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FIGURE 1.5: Upper air and the jet stream: the propagation of disturbances. The polar jet stream is not stable. This high-speed jet of air high in the atmosphere forms a wiggly pattern. The amplitude of the wiggles increases until some regions separate from the jet and form a series of regions that rotate either clockwise or counterclockwise. The regions that rotate counterclockwise contain cold air from high latitudes, whereas the regions that rotate clockwise are warm regions.5

which rotate counterclockwise, whereas the regions between them are warm regions, which rotate clockwise. Of course, the whole regions move toward the east because they are in the regions of the westerlies. This is clearly a very simple view of how fronts and local weather patterns form, but it gives you the general idea.

The subtropical jet stream, on the other hand, occurs along a line of descending air, or air that has a generally downward motion, that creates a high-pressure region near the ground where the diverging air currents prevent the occurrence of fronts near the ground.

But motion within the Hadley cell also has some surprises. It forms a set of several cells with longitudinal motion, that is, motion more or less perpendicular to the Hadley circulation (Figure 1.6) in the west-to-east or east-to-west direction. This has been named the Walker circulation

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Jet Streams Circulatio

FIGURE 1.6: The Walker Circulation. The pattern of this atmospheric circulation is shown in the figure for a "normal" year; this is the La Niña condition. The wind pushes the ocean water westward off the west coast of South America. The surface ocean water that is pushed off the coast is replaced by cooler water from the deeper ocean. The rising air over the Brazilian rain forests produces clouds and rain, whereas the descending air over coastal Peru gives rise to a dry climate. When the circulation weakens or reverses, the prevailing winds no longer drive the water toward the west, and the cool water from the deep ocean no longer replaces the warm equatorial water off the coast of South America.6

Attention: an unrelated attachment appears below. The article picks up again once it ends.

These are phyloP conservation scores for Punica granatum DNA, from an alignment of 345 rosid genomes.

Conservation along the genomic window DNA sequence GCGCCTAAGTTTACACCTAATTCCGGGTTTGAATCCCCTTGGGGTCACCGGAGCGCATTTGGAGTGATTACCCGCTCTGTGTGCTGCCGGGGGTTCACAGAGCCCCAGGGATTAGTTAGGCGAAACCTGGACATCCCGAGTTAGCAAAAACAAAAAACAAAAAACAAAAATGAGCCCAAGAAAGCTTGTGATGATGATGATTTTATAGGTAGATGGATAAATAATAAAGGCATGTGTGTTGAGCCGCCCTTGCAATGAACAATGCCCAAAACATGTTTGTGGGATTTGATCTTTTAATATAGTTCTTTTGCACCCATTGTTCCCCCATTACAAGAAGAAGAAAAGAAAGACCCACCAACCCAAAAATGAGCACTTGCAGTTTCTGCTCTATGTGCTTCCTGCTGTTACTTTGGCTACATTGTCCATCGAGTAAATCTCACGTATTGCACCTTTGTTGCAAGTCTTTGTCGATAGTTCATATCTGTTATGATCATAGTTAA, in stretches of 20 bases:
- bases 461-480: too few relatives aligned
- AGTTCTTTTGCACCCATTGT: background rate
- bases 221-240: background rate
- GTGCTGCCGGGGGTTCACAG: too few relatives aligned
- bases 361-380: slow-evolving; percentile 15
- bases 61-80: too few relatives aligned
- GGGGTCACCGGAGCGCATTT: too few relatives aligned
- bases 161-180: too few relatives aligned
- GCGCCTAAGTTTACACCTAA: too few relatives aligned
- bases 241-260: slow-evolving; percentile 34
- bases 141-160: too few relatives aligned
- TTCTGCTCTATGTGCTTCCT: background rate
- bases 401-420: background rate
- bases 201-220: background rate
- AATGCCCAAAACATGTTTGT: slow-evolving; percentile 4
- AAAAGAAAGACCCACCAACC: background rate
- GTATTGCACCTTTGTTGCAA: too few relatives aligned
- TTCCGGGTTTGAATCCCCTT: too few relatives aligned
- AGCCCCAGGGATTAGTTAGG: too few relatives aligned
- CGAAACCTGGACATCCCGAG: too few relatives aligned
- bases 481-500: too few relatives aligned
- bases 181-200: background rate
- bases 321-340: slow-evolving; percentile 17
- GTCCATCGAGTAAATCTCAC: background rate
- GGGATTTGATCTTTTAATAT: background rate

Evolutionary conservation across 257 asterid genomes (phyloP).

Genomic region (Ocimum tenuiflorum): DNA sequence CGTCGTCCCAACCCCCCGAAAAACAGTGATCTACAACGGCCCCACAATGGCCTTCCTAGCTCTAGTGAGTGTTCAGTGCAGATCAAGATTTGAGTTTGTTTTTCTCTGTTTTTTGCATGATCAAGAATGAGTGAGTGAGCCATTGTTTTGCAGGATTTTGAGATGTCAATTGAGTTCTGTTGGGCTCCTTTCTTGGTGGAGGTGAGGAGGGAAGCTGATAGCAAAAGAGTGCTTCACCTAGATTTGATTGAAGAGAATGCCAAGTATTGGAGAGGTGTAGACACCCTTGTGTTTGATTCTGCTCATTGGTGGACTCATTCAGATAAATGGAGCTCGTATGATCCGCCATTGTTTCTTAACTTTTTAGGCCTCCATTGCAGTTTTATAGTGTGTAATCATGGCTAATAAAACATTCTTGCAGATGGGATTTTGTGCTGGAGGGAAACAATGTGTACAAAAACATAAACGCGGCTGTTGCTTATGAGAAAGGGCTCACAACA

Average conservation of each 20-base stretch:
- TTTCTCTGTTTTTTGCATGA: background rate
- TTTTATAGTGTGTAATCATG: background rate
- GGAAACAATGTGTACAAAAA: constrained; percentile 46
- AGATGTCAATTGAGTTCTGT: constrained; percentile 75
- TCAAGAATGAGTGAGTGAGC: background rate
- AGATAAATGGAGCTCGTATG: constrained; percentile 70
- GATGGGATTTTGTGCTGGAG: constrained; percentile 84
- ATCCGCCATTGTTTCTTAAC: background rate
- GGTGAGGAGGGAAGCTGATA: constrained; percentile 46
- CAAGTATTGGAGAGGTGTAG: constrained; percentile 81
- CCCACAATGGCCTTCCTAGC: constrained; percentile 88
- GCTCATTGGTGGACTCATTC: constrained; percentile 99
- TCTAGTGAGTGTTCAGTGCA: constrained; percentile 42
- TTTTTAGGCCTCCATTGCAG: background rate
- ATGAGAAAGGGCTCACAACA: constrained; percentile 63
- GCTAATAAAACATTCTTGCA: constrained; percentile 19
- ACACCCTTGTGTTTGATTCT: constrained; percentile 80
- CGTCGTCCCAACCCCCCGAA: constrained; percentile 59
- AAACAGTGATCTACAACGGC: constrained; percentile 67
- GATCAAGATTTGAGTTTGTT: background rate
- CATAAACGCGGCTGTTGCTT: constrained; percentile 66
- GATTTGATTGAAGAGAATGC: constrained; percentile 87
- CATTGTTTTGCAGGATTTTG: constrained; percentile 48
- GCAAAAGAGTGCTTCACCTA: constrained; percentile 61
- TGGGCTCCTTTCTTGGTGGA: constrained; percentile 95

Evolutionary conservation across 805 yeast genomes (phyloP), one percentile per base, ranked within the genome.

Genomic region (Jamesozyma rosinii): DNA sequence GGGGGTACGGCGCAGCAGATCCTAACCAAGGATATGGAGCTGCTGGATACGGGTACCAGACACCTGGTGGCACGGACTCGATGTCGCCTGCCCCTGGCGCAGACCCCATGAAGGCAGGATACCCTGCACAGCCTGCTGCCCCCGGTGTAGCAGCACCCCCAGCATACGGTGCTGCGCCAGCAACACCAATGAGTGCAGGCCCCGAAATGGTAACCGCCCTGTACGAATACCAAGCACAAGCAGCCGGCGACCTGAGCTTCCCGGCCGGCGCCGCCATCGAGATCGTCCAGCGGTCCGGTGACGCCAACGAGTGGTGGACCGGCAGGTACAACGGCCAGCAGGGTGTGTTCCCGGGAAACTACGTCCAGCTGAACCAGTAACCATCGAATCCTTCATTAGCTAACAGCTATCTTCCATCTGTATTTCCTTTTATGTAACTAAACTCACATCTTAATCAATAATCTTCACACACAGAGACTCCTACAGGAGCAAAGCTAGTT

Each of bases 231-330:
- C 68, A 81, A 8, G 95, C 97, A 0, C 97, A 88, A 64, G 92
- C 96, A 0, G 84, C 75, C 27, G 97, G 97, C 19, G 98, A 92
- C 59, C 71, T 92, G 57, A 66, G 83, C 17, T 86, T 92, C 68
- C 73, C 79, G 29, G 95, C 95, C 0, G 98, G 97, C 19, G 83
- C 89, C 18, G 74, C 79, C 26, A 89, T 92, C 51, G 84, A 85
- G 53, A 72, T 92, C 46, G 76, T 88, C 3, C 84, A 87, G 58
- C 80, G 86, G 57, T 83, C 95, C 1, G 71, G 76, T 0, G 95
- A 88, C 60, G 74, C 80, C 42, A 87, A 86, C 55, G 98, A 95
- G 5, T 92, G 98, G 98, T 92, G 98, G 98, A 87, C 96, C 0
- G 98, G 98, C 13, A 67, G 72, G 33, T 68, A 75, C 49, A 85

FIGURE 1.6: The Walker Circulation. The pattern of this atmospheric circulation is shown in the figure for a "normal" year; this is the La Niña condition. The wind pushes the ocean water westward off the west coast of South America. The surface ocean water that is pushed off the coast is replaced by cooler water from the deeper ocean. The rising air over the Brazilian rain forests produces clouds and rain, whereas the descending air over coastal Peru gives rise to a dry climate. When the circulation weakens or reverses, the prevailing winds no longer drive the water toward the west, and the cool water from the deep ocean no longer replaces the warm equatorial water off the coast of South America.6

after Sir Gilbert Walker, a scientist who postulated its existence while attempting to determine the causes of (and to predict) monsoon failures in India.

Continue reading here: El Nio And La